I'm sure that your situation won't be nearly as severe as mine, but let this example be a warning to you; if you let someone like that get too close to you without sussing them out first, they can do a lot of damage.
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PostPosted: Fri Sep 23, 2011 7:02 pm    Post subject: Reply with quote

syrella wrote:
I have trouble with little white lies. I can come up with some pretty creative ones, but when it comes down to it, I usually just end up saying the truth. Sometimes I'm able to give half-truths. I don't really like doing that so much, though, because it feels dishonest. I prefer friendships where I'm able to just say what I mean. If I'm too tired to hang out, I'd rather just say that. It doesn't tax my memory as much, either.


Thats me too, right there.

After my divorce, I realized that I really don't have the capacity to pay attention to any single person more than twice a week. So these days, I like to be up front about that when I first meet people. "Sure, I can hang out once or twice a week, but you should know that I'm 'out-of-sight, out-of-mind' when it comes to people. I probably won't think of you at all when you're not around, but I do really enjoy your company."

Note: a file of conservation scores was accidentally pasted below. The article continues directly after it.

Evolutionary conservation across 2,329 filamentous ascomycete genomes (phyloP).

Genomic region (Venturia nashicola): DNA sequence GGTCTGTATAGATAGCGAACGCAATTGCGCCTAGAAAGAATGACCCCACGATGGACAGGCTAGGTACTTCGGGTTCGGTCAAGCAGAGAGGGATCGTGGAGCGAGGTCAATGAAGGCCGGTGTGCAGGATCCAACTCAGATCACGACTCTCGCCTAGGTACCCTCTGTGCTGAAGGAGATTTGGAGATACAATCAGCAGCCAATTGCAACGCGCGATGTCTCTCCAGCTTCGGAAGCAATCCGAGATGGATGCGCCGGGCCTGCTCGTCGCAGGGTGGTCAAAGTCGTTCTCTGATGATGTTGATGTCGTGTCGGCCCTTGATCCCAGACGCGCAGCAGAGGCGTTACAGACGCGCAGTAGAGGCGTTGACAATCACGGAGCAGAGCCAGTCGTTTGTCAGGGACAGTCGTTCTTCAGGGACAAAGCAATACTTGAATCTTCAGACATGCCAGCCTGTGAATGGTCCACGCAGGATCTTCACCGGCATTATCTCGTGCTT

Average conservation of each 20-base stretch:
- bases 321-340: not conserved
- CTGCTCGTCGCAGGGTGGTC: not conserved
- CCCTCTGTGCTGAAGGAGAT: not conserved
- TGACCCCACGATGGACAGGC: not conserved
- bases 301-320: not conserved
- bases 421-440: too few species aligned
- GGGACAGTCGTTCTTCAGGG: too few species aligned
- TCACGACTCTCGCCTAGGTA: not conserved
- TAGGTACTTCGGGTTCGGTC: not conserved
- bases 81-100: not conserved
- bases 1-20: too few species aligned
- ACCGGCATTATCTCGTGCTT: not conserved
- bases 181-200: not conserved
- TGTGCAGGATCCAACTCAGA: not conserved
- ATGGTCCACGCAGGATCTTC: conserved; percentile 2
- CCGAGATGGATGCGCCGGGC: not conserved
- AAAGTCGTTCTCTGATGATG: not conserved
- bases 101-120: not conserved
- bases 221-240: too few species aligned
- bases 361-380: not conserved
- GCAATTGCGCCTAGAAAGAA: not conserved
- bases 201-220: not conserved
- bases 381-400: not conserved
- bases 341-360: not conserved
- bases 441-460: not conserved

People that want to hang out more than that? I tell them that I need personal time to work on my own projects and stuff. Either they understand and respect that, or I don't want to hang out with them. And I do have a lot of projects and stuff to work on, so it isn't a lie.

Of course, right now I'm completely disinterested in dating or even hanging out with anyone other than my kitten. Kitten is VERY clingy, but that's ok.
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PostPosted: Fri Sep 23, 2011 7:16 pm    Post subject: Reply with quote

Fnord wrote:
Use them ... abuse them ... kick them to the curb.

Well, not exactly ... more like a little exploitation here and there (wash my car, mow my lawn, et cetera) with a few "Dutch Uncle" discussions of how their devotion is misplaced. If that fails, then it's a tossup between public humiliation and a restraining order.


Machiavellian much?